Case Study: License Manager

written by Chris Goodwin on 2017-10-10


For some software, managing licenses can be a downright pain in the you know where. Some places allow enterprise licensing others are much more restrictive. Organizations use a number of ways to manage their licenses but more often than not Excel gets used to save data and information regarding the licenses. How many installs, where they are installed, dates of the licenses, etc. It all gets packed away into some Excel sheet that is prone to error or accidental mishaps.


When dealing with things like licensing that requires monitoring of machines the software is installed on and other critical details it often falls on the task of some Excel file which can be prone to error.


The major challenge faced here was human error and organization of licensing. Using Excel sheets also proved problematic because maybe User A had a different version of the file than User B and their lack of communication was causing the wrong licenses to get used incorrectly.

I wanted to resolve this manual entry and potential for mishap by bringin all the more intricate licensing into a system that would be a 'one-stop-shop' for users of an organization.


When I started this project I was working in the helpdesk (which regularly assisted with installs). Sometimes we did the installs, other times the technicians in the field did the installs, so I saw first hand a lot of the struggle with existing processes and the inefficiencies and errors that they presented. As with any project, I knew I had to meet some expectations if this application was to be well received:

  • Searchability - users needed to be able to easily search this information to see who had what licenses and/or if there were more available.
  • Responsiveness - it had to be fast. When you have people actively looking for the license so they can install software required to do their job, waiting is not fun.
  • Ease of use - this application needed to be very simple for users. They were used to copy/paste from Excel and typing in a few key fields. This was a place I thought AngularJS would fit in very nicely based on those requirements. I chose the Laravel framework for handling all server side things and making the data easily accessible through creating a small API for the Angular frontend to tie into. I used twitter bootstrap for the layout side of things so I could have a nice presentation of all the data. This allowed me to get an interface up and going that was easily searchable and very quick thanks to Angular.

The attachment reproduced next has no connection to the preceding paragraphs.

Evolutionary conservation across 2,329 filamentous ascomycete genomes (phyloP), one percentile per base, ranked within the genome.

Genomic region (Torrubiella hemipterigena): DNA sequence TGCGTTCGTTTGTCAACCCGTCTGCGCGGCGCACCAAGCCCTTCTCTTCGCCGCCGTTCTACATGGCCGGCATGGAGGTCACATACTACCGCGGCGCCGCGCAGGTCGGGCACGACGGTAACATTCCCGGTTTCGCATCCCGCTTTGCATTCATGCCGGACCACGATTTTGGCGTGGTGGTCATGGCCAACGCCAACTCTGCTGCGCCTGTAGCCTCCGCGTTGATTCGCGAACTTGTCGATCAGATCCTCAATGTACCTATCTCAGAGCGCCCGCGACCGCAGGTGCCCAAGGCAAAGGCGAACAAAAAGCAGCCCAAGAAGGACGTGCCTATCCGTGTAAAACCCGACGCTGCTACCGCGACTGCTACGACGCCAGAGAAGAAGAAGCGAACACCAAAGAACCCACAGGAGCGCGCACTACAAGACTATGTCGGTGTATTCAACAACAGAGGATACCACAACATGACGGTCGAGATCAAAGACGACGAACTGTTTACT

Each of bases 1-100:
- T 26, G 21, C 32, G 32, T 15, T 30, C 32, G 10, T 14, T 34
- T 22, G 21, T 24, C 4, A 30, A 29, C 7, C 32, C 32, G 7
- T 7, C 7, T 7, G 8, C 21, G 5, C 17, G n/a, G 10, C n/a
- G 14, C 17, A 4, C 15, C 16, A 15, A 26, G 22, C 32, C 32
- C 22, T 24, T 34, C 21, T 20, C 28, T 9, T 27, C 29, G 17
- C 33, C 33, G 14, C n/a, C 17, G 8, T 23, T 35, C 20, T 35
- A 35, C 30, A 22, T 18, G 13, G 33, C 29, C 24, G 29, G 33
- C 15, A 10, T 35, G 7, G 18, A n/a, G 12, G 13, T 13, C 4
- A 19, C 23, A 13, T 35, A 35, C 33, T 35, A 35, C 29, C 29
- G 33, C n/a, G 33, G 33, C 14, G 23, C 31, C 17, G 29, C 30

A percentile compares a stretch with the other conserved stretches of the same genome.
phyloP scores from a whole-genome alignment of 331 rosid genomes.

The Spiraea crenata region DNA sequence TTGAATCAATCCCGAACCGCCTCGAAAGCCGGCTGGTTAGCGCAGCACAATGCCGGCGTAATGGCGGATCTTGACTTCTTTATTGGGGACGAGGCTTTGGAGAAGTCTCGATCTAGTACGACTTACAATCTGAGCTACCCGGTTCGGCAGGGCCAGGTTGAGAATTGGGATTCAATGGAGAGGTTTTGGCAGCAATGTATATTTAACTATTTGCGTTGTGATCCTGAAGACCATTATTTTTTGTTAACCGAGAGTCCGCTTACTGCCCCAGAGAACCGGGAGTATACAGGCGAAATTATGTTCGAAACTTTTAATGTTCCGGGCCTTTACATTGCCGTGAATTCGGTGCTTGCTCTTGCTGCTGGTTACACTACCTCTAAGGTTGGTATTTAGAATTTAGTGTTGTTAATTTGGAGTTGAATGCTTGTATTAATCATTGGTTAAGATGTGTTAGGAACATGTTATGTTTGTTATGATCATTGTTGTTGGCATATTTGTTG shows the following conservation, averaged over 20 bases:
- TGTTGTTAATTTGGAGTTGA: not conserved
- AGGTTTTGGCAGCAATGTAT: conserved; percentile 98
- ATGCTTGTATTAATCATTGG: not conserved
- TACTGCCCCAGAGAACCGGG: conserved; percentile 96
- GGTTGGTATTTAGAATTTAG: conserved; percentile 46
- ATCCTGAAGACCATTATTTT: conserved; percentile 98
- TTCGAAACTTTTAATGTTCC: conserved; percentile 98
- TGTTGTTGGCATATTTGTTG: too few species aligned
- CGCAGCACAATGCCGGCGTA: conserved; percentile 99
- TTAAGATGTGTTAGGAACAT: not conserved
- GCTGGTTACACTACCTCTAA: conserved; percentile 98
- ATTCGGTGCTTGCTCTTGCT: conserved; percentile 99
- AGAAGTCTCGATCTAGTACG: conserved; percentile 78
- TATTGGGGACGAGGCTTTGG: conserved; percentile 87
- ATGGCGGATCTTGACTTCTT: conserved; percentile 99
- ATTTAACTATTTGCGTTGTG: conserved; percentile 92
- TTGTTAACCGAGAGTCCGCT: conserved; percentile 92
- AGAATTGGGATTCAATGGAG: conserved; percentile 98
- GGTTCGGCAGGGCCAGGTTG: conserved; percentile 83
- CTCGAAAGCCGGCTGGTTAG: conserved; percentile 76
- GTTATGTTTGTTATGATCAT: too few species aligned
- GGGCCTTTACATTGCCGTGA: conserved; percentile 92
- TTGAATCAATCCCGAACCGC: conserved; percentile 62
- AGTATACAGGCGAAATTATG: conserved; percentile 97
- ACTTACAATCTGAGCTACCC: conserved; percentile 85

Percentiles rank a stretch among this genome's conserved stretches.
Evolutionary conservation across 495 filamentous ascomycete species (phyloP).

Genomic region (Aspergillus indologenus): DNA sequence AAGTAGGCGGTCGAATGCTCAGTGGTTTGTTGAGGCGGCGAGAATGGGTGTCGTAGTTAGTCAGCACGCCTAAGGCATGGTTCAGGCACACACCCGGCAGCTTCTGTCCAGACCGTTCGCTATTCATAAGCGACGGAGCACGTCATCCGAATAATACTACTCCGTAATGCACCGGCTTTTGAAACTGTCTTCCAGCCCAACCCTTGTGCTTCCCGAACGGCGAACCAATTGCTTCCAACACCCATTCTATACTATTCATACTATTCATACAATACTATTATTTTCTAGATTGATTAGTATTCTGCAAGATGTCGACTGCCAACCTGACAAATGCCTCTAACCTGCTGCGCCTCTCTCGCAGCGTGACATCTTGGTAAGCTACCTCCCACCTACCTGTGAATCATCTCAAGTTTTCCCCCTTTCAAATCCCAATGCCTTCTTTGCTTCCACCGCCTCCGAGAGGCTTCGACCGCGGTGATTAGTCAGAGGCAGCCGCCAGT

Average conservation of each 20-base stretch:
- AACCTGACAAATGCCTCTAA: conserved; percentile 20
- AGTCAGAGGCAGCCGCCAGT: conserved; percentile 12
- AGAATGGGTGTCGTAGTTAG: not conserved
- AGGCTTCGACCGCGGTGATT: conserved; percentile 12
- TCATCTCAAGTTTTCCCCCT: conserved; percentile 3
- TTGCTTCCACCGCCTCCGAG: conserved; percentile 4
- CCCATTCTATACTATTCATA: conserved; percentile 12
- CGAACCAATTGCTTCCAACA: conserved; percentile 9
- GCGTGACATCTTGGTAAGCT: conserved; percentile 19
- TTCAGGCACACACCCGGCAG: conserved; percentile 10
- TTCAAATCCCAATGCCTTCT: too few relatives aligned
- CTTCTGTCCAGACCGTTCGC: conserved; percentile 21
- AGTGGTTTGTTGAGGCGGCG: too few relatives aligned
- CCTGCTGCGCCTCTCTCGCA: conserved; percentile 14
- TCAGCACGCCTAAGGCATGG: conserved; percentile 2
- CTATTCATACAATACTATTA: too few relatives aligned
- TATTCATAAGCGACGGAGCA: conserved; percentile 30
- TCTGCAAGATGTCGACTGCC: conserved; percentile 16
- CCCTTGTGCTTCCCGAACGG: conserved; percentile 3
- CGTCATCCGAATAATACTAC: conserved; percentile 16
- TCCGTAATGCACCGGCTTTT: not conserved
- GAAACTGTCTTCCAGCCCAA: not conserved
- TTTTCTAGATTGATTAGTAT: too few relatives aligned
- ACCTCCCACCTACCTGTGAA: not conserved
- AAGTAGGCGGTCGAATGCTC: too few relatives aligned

By using some of the built in filtering of Angular - the user can just start typing a name, a license number or any of the other fields associated with each license and the record is pulled up almost isntantly. Often they only need to key in the first 3-4 letters of what they're looking for and they have the appropriate licensing information at their fingertips.


Since this is built with AngularJS - it's fast and all gets handled on the front end very easily. As a bonus, with bootstrap, even users out in the field on mobile devices can benefit from being able to quickly get the info they needed.


The particular layout I chose included all the fields they have previously been using in their Excel sheets previously used. This ensured the user would be familiar with the naming convention and would easily know where the data went. Also using Angular directives I could make sure users were submitting only the appropriate information in each field (which had previously proved to be problematic in Excel).


This application allowed the district to begin managing licensing information in a real-time, responsive way that lends itself to less user error. There is (and probably always will be) the potential for user error, but it is very diminished in this case. The data the users can only enter field appropriate data in the appropriate fields (unlike Excel where the columns were constantly mismatched). Having Angular handle everything on the front-end meant that the application would appear and feel seemless to the users, quick and fast like the native software they were used to using - but with all the added benefits of knowing anyone accessing the application had to enter the right data in the right spots. The users knew exactly what they were seeing with each license because of the clear labels, unlike in Excel where you had to look at the column to remind yourself what field you were looking at.


This application helps to keep an organization up-to-date and more inline when dealing with the tricky aspect of license compliance. I think adding an administrative side to it where users could customize the fields they see/enter would be helpful for the future.

Want to see more? Check out the codepen and play with it yourself.

Did you find this article helpful?

Feel free to help me keep this blog going (with coffee)!